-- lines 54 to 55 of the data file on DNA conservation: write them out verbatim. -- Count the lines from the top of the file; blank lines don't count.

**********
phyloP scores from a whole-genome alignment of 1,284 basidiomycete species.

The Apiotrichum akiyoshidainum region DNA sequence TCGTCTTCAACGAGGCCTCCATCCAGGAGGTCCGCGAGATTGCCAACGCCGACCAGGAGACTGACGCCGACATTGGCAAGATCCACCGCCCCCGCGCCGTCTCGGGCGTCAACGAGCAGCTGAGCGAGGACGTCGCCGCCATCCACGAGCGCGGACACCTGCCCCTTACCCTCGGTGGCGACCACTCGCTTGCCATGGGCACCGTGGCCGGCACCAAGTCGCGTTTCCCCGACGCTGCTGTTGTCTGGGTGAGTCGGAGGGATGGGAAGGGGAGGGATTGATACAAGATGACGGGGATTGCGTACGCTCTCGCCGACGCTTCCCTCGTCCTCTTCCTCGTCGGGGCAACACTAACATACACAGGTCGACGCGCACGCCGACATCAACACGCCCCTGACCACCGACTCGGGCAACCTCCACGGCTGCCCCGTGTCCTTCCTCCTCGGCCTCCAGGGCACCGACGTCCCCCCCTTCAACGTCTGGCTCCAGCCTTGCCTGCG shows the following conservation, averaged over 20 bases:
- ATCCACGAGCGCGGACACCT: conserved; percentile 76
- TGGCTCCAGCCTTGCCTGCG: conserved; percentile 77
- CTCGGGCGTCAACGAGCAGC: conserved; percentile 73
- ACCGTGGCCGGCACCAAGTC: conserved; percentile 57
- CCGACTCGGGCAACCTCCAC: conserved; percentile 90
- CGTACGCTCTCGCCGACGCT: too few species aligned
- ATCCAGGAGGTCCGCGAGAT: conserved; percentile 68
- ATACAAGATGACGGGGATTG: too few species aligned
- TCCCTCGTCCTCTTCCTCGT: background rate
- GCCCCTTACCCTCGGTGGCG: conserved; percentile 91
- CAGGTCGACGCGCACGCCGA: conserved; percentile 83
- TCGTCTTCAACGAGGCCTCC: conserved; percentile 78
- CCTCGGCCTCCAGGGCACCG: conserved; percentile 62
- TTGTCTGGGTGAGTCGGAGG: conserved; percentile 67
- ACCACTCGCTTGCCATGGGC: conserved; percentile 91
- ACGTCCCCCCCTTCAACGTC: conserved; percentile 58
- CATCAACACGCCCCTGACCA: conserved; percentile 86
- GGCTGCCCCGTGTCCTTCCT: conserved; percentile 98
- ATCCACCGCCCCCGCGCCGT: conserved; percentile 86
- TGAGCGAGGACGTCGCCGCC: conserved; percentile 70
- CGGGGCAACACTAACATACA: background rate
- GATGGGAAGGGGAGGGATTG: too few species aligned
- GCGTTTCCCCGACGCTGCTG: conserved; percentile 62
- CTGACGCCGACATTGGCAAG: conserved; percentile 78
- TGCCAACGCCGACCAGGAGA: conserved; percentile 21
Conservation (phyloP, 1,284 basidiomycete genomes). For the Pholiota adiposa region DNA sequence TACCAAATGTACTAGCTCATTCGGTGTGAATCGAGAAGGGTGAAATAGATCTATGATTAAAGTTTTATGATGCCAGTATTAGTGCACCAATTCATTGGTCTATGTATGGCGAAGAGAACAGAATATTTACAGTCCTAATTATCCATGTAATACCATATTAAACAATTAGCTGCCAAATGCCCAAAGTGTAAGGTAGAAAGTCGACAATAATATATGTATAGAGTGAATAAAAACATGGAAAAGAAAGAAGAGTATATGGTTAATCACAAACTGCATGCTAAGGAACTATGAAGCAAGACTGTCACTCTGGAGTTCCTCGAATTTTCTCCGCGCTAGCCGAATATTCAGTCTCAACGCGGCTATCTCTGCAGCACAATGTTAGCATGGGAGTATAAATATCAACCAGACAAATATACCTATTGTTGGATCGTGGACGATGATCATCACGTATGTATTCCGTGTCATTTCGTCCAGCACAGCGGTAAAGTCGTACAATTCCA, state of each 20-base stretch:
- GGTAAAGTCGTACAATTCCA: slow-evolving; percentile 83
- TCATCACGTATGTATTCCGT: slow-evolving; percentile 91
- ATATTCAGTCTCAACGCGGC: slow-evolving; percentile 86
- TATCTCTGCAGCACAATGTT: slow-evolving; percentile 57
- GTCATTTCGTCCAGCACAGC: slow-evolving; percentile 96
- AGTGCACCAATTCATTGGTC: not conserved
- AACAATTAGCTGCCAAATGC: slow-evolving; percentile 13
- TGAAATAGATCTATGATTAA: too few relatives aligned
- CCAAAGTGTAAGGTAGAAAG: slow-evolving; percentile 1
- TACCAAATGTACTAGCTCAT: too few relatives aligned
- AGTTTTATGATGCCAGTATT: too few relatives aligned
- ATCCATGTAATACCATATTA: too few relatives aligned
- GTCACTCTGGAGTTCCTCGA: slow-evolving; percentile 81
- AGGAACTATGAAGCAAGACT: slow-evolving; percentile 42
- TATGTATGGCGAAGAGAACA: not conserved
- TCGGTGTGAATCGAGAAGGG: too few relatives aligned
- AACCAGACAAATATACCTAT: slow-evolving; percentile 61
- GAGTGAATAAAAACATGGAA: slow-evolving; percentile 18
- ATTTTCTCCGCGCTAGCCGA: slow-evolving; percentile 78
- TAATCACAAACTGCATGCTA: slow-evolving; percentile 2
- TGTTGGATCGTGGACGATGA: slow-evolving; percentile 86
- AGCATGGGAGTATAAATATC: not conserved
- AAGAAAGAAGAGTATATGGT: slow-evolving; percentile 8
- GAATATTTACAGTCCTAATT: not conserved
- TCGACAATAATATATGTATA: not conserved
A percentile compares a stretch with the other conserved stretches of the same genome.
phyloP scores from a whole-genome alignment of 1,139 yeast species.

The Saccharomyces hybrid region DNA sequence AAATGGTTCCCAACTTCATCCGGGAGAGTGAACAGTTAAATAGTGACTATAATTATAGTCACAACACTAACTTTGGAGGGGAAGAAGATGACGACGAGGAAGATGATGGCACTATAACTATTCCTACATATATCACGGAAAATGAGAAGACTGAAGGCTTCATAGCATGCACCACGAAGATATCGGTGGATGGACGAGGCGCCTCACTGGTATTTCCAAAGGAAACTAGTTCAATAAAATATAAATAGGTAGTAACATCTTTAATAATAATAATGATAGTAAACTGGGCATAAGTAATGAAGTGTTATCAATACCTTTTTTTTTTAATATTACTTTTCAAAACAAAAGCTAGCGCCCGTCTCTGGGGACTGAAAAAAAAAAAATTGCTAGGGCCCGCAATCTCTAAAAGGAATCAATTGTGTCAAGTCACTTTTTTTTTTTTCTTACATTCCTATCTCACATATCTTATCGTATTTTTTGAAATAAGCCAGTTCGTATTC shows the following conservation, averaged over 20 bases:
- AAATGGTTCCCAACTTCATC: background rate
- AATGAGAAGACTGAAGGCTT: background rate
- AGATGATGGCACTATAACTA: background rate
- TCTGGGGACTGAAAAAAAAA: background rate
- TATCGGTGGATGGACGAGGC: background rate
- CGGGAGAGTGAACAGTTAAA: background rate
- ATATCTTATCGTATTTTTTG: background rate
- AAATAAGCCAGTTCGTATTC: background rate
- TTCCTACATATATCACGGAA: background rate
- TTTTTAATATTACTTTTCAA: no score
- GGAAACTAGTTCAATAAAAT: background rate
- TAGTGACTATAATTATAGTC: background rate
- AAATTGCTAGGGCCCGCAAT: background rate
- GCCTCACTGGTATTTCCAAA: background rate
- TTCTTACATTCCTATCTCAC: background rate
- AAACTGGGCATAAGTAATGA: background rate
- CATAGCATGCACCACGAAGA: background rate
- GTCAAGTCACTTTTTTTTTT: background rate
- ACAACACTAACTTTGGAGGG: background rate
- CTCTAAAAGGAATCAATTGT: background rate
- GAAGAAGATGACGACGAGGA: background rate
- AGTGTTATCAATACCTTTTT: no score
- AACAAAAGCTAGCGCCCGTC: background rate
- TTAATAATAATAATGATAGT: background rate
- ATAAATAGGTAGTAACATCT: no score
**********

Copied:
A percentile compares a stretch with the other conserved stretches of the same genome.
phyloP scores from a whole-genome alignment of 1,139 yeast species.